Author Topic: Love him or hate him, what Stephen King has to say is worth reading  (Read 3234 times)

JRTomlin

One interesting quote:

"I feel that a first draft should take about four months, but that’s me. And I go over my work obsessively."

https://www.theguardian.com/books/2019/sep/07/stephen-king-interview-the-institute?fbclid=IwAR3HYzgs6tm3erPJHOkrcd5tjLJl9JmtKx4JMsjF1FAmBz4I2ShmxWkjuMQ
« Last Edit: September 09, 2019, 07:29:54 AM by JRTomlin »
 

She-la-te-da

Re: Love him or hate him, what Stephen King has to say is worth reading
« Reply #1 on: September 09, 2019, 06:30:08 PM »
I think he should do what works for him, and others should do the same. Don't get me wrong, I love reading his work (except for that present tense stuff), but not everyone can be creative in the same way. It can take years to find out how we can best get the story down, with lots of false starts.
I write various flavors of speculative fiction. This is my main pen name.

 
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JRTomlin

Re: Love him or hate him, what Stephen King has to say is worth reading
« Reply #2 on: September 10, 2019, 03:48:59 AM »
If you read the article, you would discover that is what he says.
 
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The Bass Bagwhan

Re: Love him or hate him, what Stephen King has to say is worth reading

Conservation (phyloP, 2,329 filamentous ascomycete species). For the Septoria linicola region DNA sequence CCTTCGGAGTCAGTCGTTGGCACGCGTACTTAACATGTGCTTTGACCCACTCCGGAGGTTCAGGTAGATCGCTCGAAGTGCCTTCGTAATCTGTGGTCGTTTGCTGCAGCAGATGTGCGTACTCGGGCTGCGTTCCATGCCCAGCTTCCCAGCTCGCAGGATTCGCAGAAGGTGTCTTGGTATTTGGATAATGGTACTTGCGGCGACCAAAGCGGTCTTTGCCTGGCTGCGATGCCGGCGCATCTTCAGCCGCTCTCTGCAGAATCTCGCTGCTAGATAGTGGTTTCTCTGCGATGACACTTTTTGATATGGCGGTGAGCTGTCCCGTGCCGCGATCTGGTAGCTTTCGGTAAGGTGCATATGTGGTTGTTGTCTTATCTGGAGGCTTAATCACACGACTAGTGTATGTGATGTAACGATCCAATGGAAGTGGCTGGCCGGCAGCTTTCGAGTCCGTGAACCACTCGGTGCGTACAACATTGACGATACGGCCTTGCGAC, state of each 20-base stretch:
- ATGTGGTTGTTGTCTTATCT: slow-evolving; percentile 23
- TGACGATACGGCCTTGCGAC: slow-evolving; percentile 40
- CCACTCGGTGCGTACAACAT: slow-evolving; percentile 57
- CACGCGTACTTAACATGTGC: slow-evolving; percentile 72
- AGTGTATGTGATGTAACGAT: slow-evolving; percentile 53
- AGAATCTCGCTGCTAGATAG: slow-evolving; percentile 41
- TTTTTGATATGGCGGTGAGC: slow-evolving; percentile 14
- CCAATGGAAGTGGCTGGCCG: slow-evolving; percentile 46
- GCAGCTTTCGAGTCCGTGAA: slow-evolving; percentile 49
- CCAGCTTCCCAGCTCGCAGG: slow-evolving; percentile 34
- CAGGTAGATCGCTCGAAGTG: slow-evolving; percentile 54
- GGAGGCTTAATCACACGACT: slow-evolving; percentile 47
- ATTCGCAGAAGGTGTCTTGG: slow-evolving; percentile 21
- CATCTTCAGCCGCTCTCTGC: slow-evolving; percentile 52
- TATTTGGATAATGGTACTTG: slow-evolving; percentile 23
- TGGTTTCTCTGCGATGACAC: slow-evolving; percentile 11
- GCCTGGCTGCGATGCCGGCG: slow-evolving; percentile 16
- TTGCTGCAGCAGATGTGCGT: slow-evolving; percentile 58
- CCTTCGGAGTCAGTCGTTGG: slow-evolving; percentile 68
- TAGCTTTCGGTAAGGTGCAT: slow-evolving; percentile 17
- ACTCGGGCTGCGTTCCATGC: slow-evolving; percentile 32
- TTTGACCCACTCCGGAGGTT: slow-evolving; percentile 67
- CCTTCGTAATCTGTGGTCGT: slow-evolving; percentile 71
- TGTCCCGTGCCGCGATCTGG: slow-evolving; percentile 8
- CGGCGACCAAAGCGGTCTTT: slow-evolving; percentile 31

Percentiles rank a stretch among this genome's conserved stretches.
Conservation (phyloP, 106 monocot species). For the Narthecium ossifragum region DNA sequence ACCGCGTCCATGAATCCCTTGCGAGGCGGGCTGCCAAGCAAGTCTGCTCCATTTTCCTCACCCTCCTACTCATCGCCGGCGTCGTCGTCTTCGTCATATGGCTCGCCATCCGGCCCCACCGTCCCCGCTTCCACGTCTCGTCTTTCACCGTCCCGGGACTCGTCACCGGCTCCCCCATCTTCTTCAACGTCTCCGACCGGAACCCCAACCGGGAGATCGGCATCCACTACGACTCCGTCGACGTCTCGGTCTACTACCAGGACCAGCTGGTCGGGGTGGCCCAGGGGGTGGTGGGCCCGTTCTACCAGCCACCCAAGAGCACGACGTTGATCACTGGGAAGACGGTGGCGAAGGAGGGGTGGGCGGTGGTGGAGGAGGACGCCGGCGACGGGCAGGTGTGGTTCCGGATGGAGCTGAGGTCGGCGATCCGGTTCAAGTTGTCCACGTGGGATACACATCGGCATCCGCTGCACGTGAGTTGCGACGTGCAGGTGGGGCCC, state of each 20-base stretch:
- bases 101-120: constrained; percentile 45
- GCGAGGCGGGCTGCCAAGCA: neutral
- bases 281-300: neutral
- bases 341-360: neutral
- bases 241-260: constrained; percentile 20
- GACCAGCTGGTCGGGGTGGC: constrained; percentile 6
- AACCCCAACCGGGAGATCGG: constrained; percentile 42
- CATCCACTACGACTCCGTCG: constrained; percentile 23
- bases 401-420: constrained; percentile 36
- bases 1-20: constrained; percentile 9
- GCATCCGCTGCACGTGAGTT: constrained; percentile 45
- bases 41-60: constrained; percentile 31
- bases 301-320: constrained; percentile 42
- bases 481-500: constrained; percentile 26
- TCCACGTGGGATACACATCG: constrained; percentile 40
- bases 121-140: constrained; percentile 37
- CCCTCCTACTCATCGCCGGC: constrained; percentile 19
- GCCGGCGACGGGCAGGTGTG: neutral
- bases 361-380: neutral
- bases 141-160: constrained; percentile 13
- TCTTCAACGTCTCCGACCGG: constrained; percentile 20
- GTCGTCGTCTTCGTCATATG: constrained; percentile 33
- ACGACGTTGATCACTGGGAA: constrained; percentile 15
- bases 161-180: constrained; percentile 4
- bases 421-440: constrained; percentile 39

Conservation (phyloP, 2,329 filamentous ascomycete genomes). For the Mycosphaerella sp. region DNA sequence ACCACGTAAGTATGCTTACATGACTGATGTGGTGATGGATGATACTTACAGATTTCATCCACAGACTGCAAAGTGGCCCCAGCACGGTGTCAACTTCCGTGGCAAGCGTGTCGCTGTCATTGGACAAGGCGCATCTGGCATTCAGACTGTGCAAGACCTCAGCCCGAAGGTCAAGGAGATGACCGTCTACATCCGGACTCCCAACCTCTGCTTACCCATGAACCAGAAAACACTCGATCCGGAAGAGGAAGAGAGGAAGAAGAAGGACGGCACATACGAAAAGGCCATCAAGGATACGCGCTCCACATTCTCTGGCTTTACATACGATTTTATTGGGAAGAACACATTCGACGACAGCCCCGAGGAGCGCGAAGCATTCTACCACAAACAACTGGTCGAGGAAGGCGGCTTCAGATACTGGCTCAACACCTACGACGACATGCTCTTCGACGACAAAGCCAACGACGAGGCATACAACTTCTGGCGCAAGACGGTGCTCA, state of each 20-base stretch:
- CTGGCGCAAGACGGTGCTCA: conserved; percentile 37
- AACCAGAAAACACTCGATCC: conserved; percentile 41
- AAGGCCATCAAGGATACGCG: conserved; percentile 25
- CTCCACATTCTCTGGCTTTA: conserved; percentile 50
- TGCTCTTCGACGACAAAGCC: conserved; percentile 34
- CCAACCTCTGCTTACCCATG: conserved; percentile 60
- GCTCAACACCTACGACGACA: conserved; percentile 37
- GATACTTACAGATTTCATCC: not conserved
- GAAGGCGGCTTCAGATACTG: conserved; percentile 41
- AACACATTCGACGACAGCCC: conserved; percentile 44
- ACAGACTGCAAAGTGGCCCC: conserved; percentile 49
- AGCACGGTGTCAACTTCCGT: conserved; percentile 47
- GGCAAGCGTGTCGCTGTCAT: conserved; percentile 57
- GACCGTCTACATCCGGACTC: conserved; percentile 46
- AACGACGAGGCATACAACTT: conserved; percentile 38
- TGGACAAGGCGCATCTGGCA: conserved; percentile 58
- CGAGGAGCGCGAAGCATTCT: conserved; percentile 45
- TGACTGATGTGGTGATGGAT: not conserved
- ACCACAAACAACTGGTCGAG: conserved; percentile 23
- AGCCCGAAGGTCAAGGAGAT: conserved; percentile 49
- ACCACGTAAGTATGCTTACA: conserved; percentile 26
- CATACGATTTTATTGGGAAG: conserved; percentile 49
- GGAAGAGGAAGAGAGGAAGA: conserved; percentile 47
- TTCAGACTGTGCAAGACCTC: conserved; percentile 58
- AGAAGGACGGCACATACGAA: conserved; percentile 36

« Reply #3 on: December 09, 2019, 10:20:23 AM »
Maybe it's the way the article has been written and edited, but from the brevity of SK's answers and the slightly dismissive tone, you get a sense that he isn't enjoying the interview. Perhaps, after all these years, SK doesn't like his credibility still being questioned.

I think it's interesting, but largely irrelevant, how successful authors write. With the luxury of a large bank account, your craft being truly a full-time job, and never a question over whether or not the next book will sell a squillion — let alone be published — the mindset and work ethic is on another level.

But I'd like to give it a try...
 

JRTomlin

Re: Love him or hate him, what Stephen King has to say is worth reading
« Reply #4 on: December 09, 2019, 11:18:01 AM »
He sure didn't start out that way. Early on, he struggled as much as the rest of us and his success is deserved. His description in On Writing of his pretty desperate struggles early on when a royalty check meant being able to buy baby medicine (the pink stuff as he called it) really resonated with me when I was starting out.

I don't think short answers are necessarily dismissive, but that article wasn't intended as a 'how to' article. I just thought he had some interesting things to say. Even On Writing isn't particularly a 'how to write' book so much as a book on how to survive being a writer. He is grimly honest about his struggle with addiction in that as well.
« Last Edit: December 09, 2019, 11:20:13 AM by JRTomlin »
 
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Shoe

Re: Love him or hate him, what Stephen King has to say is worth reading
« Reply #5 on: December 09, 2019, 12:04:52 PM »


I think it's interesting but largely irrelevant, how successful authors write.

I almost always pick up useful tips when reading about my favorite author's habits, routines, and processes. I don't think I've ever thought once about how much money they've made.